The world of cybersecurity has changed massively since Rinki Sethi entered the IT industry over a decade ago. The ingredients in putting together a good cybersecurity team have changed as well. Sethi, Palo Alto Networks’ Senior Director, Information Security, recently discussed the industry’s evolution with ChannelBuzz, as well as her perspective on how organizations and individuals can best adapt to it.
Sethi is responsible for enterprise security and product security at Palo Alto, which includes everything around security operations and defense, as well as security awareness and education. She reports to the CISO.
“I previously worked at Inuit and eBay, and while I loved working there, I feel that being a security practitioner is a dream job,” Sethi said. “And what sets Palo Alto apart is the senior executive team here. In security, the tone is set at the top. Here, I’m not fighting to try and influence the executive team about what’s important. They are pushing me to go further.”
Sethi said cybersecurity has changed massively over the past decade. Back then, few schools offered it as a specialized focus, with the result that many organizations had to recruit hackers to get people with appropriate skills.
“The big change here is that cybersecurity is now much better defined,” she said. “There are many more colleges with certificates in security. There are more hackathons and ‘capture the flag’ events. It’s all so much better defined.”
One thing that hasn’t changed though is that the demand for good cybersecurity people is still significantly bigger than the supply.
“That’s going to be a problem for a while, because even though the supply has increased, security concerns today has massively excited the demand,” Sethi said. Companies also have the challenge of competing against the federal government to attract the most desirable candidates.
“The talent pool of trained cybersecurity people in the industry is so small relative to the demand,” she stated. “But I think the way companies go about attracting talent needs to change. At Palo Alto, we emphasize going to the universities and trying to find people who think outside the box. It’s important to bring in new talent with fresh skillsets. But it also makes more sense to recruit more out of the universities, instead of constantly having to go into that small talent pool already in the industry and try to reach in to that. That’s really difficult as a strategy.”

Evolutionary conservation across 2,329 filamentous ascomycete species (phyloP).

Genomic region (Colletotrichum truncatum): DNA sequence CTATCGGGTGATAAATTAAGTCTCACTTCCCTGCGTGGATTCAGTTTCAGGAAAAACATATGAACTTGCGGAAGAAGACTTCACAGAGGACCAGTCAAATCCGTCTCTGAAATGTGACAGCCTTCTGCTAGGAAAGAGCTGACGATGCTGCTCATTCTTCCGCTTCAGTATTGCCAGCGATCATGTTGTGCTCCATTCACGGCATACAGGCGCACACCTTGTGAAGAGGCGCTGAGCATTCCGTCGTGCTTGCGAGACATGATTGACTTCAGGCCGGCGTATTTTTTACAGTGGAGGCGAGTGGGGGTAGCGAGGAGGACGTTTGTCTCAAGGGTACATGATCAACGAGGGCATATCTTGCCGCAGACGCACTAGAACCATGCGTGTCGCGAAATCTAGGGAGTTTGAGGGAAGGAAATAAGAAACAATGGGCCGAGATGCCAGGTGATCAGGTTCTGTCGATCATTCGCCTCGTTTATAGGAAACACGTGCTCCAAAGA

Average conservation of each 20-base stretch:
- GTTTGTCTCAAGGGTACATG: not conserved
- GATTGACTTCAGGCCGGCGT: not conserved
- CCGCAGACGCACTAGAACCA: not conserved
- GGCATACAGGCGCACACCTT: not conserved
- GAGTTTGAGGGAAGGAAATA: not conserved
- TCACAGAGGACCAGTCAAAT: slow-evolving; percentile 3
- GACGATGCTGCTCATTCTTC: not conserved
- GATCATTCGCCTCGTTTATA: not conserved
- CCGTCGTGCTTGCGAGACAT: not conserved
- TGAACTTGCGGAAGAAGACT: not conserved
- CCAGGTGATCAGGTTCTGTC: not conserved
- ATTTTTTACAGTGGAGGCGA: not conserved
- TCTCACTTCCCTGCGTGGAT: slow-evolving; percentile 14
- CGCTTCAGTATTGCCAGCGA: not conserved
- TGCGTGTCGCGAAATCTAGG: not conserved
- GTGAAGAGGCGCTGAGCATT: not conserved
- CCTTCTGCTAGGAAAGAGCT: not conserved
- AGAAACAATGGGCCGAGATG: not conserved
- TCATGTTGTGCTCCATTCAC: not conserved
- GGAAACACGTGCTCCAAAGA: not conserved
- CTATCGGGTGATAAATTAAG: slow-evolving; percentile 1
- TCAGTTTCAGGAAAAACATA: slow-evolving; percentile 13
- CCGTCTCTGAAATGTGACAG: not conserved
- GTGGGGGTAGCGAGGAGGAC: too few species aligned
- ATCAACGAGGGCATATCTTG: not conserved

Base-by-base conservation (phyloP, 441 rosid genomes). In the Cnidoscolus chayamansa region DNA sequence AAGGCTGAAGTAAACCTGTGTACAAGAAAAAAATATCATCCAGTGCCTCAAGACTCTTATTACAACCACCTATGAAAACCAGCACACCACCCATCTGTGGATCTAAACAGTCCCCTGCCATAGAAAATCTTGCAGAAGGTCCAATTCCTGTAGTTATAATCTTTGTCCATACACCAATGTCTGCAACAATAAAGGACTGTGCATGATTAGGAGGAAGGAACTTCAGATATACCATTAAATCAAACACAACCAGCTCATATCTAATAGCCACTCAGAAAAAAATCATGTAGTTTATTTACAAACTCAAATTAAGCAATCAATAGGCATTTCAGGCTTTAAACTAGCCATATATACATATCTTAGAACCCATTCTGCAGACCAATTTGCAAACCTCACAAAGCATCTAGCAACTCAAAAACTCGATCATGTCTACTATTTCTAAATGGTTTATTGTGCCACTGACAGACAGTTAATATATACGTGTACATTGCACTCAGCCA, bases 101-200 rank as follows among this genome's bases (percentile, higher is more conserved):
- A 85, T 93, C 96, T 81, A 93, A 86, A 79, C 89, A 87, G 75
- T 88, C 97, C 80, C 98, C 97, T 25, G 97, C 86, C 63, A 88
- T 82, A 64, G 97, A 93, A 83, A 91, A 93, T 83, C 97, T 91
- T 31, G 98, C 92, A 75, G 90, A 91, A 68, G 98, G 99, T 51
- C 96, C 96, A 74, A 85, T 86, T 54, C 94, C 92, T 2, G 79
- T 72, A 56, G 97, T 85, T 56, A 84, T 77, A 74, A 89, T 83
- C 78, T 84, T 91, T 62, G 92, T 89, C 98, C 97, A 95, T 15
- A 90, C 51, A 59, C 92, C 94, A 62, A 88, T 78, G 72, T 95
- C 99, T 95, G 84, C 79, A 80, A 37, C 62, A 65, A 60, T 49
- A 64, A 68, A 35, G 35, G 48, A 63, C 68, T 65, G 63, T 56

Sethi also thinks that an effective security team needs to be very diverse in its competition and skillsets. Part of that is bringing in more women – Sethi often speaks on the topic of women in cybersecurity – but it’s broader than that.
“A good cybersecurity team at any company has folks from diverse backgrounds,” she said. “My own team is very diverse. It only includes one person who was a hacker. The rest don’t fit that profile at all. None of them trained in college specifically in cybersecurity. Some of them had internships in that area, but they majored in computer science or business. There are still many security people who fit that hacker profile, but there are fewer today, in part because the industry has attempted to glamourize security more than it did before.”
Sethi emphasizes that companies also need to structure their employees’ work in a way that keeps them interested, which makes them less likely to move on.
“In building a next-generation security workforce, you really need to build around automation rather than human tasks, because you can’t rely now on humans being happy to do monotonous work,” she said. “You have to invest in their careers, and you have to think about security in a next generation way. It has worked for us, because nobody on my team has left.”
Sethi said that mentorship, whether informal or through structured mentorship programs, is critical in cybersecurity.
“You find mentors in the most interesting ways,” she said. “When I started in cybersecurity, I was one of the folks that went into it not knowing what it was, and I didn’t know where to start. I leaned on people just to learn things. Some were willing to help, and some weren’t. You need to actively seek out that help and find it.”
Sethi said that it’s especially important for women in cybersecurity.
“The unique element for women is there aren’t a lot of us in the area,” she said. “If you enter an organization that’s a ‘boys’ club’ – and they still exist, although I never worked for one – who do you lean on? Where do you go? It’s even more important for women to find mentors.”
Sethi also said that people looking at potential employers need to look beyond the brand.
“Don’t look at brand names when you join a company,” she said. “Make sure people you work for are invested in you. I worked for companies which are brand names, but I went there for people, not the company brand. That’s served me very well in my career.”